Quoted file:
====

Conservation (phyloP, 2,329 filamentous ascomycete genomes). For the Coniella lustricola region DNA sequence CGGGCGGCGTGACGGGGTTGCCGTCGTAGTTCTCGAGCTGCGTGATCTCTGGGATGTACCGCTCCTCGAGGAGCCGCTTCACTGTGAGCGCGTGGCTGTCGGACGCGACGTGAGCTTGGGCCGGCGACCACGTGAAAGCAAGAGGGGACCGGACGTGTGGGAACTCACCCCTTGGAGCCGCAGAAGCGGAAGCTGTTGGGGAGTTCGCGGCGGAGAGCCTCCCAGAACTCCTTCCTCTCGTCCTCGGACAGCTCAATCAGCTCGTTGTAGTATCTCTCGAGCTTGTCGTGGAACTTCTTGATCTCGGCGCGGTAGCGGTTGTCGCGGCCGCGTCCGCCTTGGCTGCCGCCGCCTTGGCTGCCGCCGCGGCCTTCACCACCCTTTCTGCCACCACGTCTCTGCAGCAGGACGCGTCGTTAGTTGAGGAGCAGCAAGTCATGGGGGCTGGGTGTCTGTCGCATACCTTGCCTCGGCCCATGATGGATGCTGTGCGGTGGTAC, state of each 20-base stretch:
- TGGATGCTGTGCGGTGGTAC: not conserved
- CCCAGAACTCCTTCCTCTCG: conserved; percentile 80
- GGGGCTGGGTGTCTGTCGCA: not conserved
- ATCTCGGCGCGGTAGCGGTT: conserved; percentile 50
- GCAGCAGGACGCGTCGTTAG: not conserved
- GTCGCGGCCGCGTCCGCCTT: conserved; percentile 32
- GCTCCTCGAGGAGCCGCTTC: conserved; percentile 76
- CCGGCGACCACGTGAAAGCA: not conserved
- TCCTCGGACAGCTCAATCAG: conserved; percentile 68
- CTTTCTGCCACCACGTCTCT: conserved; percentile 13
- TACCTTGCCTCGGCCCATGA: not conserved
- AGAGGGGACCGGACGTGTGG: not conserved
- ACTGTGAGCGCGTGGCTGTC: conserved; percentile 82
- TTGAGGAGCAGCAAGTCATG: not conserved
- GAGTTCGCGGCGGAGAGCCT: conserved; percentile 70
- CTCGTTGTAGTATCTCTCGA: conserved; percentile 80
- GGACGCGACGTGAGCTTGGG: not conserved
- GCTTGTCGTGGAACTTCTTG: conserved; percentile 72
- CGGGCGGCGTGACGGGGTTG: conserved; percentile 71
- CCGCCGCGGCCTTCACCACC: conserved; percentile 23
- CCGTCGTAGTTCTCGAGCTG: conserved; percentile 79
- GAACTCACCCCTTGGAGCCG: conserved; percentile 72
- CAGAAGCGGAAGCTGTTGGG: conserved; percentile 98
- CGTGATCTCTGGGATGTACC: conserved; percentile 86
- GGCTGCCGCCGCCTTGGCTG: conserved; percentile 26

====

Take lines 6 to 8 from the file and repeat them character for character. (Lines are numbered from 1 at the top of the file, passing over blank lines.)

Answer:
- GCAGCAGGACGCGTCGTTAG: not conserved
- GTCGCGGCCGCGTCCGCCTT: conserved; percentile 32
- GCTCCTCGAGGAGCCGCTTC: conserved; percentile 76